Most people don't know you can call your credit card issuer to ask for a reduced APR (annual percentage rate), which can make a difference of hundreds of dollars in interest payments. There's no guarantee that they'll give you a reduced rate, but you'll be more likely to get it if you've consistently made on-time payments. 

Consider consolidation

If you have debt on multiple credit cards, you may consider consolidating your credit card debt onto one card so you can make a single monthly payment. There are two main ways you can do this: 

Balance transfer credit card: A balance transfer card allows borrowers to consolidate various credit card balances onto a new credit card, ideally one with a lower APR. You'll have to pay a transfer fee that's usually 3% to 5% of the total balance transferred, but it should be worth it in the long run.

The best balance transfer credit cards also typically come with a 0% introductory APR that can last up to 21 months. If you're able to pay off your debt within that promotional period (which should be your goal), you have the potential to save a lot of money on interest.

Note: The 0% introductory rate on a balance transfer card is the exception to the avalanche method. Pay this debt off first, because when that introductory period ends, you will be on the hook for all the debt you consolidated.

Debt consolidation loan: If you have other debts in addition to your credit card debt, you can look into debt consolidation loans. These work similarly to balance transfer cards, rolling all your debts into one big loan at a lower interest rate, which will depend on your credit score. Debt consolidation loans often have higher interest rates than other loan types, ranging from 6% to 36%.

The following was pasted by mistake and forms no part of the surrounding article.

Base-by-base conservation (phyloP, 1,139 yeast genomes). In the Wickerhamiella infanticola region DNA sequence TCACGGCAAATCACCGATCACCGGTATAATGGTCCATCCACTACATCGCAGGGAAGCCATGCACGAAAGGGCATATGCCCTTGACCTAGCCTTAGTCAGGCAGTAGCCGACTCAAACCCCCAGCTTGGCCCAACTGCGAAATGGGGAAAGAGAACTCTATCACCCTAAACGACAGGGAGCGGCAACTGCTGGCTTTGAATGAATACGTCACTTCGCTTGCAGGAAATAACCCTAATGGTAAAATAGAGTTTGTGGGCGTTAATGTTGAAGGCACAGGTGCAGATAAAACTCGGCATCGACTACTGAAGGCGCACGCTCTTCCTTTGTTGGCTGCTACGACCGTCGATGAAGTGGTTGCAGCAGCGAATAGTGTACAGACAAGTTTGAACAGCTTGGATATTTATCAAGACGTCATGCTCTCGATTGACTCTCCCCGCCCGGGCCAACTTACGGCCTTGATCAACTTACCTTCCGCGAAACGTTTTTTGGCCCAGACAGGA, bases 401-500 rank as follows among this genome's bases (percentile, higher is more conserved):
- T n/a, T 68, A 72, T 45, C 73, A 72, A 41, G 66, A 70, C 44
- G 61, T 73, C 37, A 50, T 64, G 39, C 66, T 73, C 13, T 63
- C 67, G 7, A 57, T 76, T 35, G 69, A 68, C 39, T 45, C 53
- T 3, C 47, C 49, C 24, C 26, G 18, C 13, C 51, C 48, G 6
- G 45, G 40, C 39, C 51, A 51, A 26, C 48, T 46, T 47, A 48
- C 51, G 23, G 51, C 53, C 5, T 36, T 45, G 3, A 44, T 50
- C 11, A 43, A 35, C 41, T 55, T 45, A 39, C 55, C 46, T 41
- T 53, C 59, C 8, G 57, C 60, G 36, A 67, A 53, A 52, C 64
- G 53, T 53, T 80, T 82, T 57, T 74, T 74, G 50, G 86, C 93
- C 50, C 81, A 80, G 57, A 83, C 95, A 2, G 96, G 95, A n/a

Establish a payoff date

Paying off debt is a good goal to have, but paying off debt by a specific date is even better.

Carious online calculators can tell you exactly how many months you have until you're free and clear, according to your current interest rate and monthly payments. If 18 months (or more) sounds like too much, increase your monthly payment by $50 or $100 to start and see what difference it makes.

Avoiding common debt repayment pitfalls

Now that you have paid off your debt, it can be easy to rack up debt again. Those credit cards that once carried debt now have zero balances, and you may fall back into bad spending habits. It's important to set a budget, stick to it, and plan to spend so you'll be prepared for that expense. 

Try to stay motivated by increasing your savings and living frugally. Increasing your savings and establishing financial stability should replace spending unnecessarily and will help you stay out of debt. 

Frequently asked questions about how to pay off debt 

How can I increase my income to pay off debt faster?

You can increase your income by taking on a side job, freelancing, or selling unused items to generate extra income to pay your debt off faster.

Is debt consolidation a good idea?

Yes, debt consolidation can be a good idea. It may be beneficial if it lowers your interest rate and simplifies your payments.

How can I stay motivated during my debt repayment journey?

You can stay motivated during your debt repayment journey by setting clear goals, tracking your progress, celebrating small victories, and having a clear target date for paying off your debt.

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Jim Mcnaughton profile photo

Jim Mcnaughton, MBA, CFP®

Financial Advisor
Momentum Independent Network Inc.
Schedule a meeting